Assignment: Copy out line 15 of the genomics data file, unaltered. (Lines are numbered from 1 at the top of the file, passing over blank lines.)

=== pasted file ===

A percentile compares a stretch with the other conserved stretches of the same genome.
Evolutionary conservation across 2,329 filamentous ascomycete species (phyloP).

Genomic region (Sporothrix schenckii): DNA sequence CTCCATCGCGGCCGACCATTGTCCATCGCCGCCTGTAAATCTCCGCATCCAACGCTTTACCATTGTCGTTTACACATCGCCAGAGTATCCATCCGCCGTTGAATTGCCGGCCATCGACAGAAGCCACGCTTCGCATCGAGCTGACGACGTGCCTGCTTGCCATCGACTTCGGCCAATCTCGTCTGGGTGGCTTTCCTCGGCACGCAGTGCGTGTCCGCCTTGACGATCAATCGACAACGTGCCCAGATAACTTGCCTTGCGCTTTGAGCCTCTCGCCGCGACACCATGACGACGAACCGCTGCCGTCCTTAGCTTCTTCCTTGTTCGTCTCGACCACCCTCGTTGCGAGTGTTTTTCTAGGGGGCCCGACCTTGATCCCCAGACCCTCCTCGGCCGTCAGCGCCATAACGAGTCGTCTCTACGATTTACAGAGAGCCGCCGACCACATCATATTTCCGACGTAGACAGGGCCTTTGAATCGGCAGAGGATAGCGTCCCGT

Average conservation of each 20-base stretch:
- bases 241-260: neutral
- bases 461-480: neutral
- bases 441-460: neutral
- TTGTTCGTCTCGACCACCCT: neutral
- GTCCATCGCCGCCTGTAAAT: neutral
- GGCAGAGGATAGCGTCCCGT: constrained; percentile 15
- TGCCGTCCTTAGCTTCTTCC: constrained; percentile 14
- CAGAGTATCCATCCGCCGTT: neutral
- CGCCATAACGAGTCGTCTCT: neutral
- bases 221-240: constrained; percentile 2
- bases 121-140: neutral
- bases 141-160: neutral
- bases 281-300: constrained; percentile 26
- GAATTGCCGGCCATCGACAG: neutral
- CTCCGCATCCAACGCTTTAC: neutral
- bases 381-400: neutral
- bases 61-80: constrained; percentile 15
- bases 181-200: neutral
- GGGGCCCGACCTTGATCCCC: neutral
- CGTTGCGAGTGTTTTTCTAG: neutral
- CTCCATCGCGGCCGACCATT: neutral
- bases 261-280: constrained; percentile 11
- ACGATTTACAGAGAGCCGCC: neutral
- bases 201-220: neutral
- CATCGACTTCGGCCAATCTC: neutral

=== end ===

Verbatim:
- bases 121-140: neutral